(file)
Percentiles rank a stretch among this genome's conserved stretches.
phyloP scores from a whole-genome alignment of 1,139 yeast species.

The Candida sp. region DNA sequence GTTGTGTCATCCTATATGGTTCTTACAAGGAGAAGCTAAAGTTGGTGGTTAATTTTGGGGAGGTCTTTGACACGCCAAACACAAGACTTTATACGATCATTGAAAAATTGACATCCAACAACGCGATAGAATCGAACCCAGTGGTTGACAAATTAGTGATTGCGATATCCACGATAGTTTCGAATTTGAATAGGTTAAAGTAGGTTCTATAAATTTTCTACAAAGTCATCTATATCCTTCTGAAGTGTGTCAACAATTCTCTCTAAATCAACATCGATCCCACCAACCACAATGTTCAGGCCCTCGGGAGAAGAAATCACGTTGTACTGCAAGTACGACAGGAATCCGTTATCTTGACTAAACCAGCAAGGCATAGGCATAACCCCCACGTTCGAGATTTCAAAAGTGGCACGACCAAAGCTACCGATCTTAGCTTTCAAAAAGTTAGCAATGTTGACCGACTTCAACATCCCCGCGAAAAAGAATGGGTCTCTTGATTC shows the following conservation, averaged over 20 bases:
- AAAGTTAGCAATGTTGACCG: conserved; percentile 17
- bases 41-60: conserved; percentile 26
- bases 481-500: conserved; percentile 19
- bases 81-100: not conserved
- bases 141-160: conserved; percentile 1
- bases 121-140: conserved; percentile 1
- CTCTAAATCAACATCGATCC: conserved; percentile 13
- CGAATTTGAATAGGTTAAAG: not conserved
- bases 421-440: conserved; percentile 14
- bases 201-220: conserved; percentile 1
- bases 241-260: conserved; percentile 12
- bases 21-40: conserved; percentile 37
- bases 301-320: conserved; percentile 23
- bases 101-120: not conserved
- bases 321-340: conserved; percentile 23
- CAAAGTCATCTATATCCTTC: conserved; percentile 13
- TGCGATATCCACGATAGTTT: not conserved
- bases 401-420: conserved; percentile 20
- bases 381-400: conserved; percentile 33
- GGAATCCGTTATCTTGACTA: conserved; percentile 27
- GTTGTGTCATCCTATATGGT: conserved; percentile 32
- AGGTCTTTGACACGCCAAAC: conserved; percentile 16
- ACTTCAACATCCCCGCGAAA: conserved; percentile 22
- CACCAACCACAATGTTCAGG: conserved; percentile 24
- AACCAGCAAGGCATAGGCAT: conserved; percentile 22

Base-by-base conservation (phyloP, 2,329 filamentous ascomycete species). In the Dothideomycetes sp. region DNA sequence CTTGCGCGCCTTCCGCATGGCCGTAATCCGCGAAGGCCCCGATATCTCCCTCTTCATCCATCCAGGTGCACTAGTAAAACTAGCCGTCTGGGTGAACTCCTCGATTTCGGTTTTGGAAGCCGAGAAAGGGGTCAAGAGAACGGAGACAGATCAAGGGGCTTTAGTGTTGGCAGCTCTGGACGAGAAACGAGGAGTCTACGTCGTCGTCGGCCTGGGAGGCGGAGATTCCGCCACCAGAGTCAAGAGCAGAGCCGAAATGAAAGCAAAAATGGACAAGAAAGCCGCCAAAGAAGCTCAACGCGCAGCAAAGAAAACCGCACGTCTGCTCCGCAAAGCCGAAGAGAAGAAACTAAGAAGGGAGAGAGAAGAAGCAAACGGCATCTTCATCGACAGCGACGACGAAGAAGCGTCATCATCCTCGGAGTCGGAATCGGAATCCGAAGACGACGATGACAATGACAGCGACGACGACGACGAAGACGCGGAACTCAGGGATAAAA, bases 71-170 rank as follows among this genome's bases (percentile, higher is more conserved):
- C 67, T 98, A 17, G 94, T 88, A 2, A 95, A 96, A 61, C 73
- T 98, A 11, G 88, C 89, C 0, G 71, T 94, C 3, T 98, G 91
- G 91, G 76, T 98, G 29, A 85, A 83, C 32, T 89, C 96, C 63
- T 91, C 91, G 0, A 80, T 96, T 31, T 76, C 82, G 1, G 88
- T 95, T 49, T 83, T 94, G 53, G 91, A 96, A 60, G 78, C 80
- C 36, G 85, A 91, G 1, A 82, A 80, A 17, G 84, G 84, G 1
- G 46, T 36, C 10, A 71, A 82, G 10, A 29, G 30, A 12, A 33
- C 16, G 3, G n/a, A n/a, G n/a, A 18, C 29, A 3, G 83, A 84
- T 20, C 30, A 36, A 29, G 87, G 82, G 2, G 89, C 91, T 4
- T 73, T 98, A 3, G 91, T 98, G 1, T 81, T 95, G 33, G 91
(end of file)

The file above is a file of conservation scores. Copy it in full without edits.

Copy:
Percentiles rank a stretch among this genome's conserved stretches.
phyloP scores from a whole-genome alignment of 1,139 yeast species.

The Candida sp. region DNA sequence GTTGTGTCATCCTATATGGTTCTTACAAGGAGAAGCTAAAGTTGGTGGTTAATTTTGGGGAGGTCTTTGACACGCCAAACACAAGACTTTATACGATCATTGAAAAATTGACATCCAACAACGCGATAGAATCGAACCCAGTGGTTGACAAATTAGTGATTGCGATATCCACGATAGTTTCGAATTTGAATAGGTTAAAGTAGGTTCTATAAATTTTCTACAAAGTCATCTATATCCTTCTGAAGTGTGTCAACAATTCTCTCTAAATCAACATCGATCCCACCAACCACAATGTTCAGGCCCTCGGGAGAAGAAATCACGTTGTACTGCAAGTACGACAGGAATCCGTTATCTTGACTAAACCAGCAAGGCATAGGCATAACCCCCACGTTCGAGATTTCAAAAGTGGCACGACCAAAGCTACCGATCTTAGCTTTCAAAAAGTTAGCAATGTTGACCGACTTCAACATCCCCGCGAAAAAGAATGGGTCTCTTGATTC shows the following conservation, averaged over 20 bases:
- AAAGTTAGCAATGTTGACCG: conserved; percentile 17
- bases 41-60: conserved; percentile 26
- bases 481-500: conserved; percentile 19
- bases 81-100: not conserved
- bases 141-160: conserved; percentile 1
- bases 121-140: conserved; percentile 1
- CTCTAAATCAACATCGATCC: conserved; percentile 13
- CGAATTTGAATAGGTTAAAG: not conserved
- bases 421-440: conserved; percentile 14
- bases 201-220: conserved; percentile 1
- bases 241-260: conserved; percentile 12
- bases 21-40: conserved; percentile 37
- bases 301-320: conserved; percentile 23
- bases 101-120: not conserved
- bases 321-340: conserved; percentile 23
- CAAAGTCATCTATATCCTTC: conserved; percentile 13
- TGCGATATCCACGATAGTTT: not conserved
- bases 401-420: conserved; percentile 20
- bases 381-400: conserved; percentile 33
- GGAATCCGTTATCTTGACTA: conserved; percentile 27
- GTTGTGTCATCCTATATGGT: conserved; percentile 32
- AGGTCTTTGACACGCCAAAC: conserved; percentile 16
- ACTTCAACATCCCCGCGAAA: conserved; percentile 22
- CACCAACCACAATGTTCAGG: conserved; percentile 24
- AACCAGCAAGGCATAGGCAT: conserved; percentile 22

Base-by-base conservation (phyloP, 2,329 filamentous ascomycete species). In the Dothideomycetes sp. region DNA sequence CTTGCGCGCCTTCCGCATGGCCGTAATCCGCGAAGGCCCCGATATCTCCCTCTTCATCCATCCAGGTGCACTAGTAAAACTAGCCGTCTGGGTGAACTCCTCGATTTCGGTTTTGGAAGCCGAGAAAGGGGTCAAGAGAACGGAGACAGATCAAGGGGCTTTAGTGTTGGCAGCTCTGGACGAGAAACGAGGAGTCTACGTCGTCGTCGGCCTGGGAGGCGGAGATTCCGCCACCAGAGTCAAGAGCAGAGCCGAAATGAAAGCAAAAATGGACAAGAAAGCCGCCAAAGAAGCTCAACGCGCAGCAAAGAAAACCGCACGTCTGCTCCGCAAAGCCGAAGAGAAGAAACTAAGAAGGGAGAGAGAAGAAGCAAACGGCATCTTCATCGACAGCGACGACGAAGAAGCGTCATCATCCTCGGAGTCGGAATCGGAATCCGAAGACGACGATGACAATGACAGCGACGACGACGACGAAGACGCGGAACTCAGGGATAAAA, bases 71-170 rank as follows among this genome's bases (percentile, higher is more conserved):
- C 67, T 98, A 17, G 94, T 88, A 2, A 95, A 96, A 61, C 73
- T 98, A 11, G 88, C 89, C 0, G 71, T 94, C 3, T 98, G 91
- G 91, G 76, T 98, G 29, A 85, A 83, C 32, T 89, C 96, C 63
- T 91, C 91, G 0, A 80, T 96, T 31, T 76, C 82, G 1, G 88
- T 95, T 49, T 83, T 94, G 53, G 91, A 96, A 60, G 78, C 80
- C 36, G 85, A 91, G 1, A 82, A 80, A 17, G 84, G 84, G 1
- G 46, T 36, C 10, A 71, A 82, G 10, A 29, G 30, A 12, A 33
- C 16, G 3, G n/a, A n/a, G n/a, A 18, C 29, A 3, G 83, A 84
- T 20, C 30, A 36, A 29, G 87, G 82, G 2, G 89, C 91, T 4
- T 73, T 98, A 3, G 91, T 98, G 1, T 81, T 95, G 33, G 91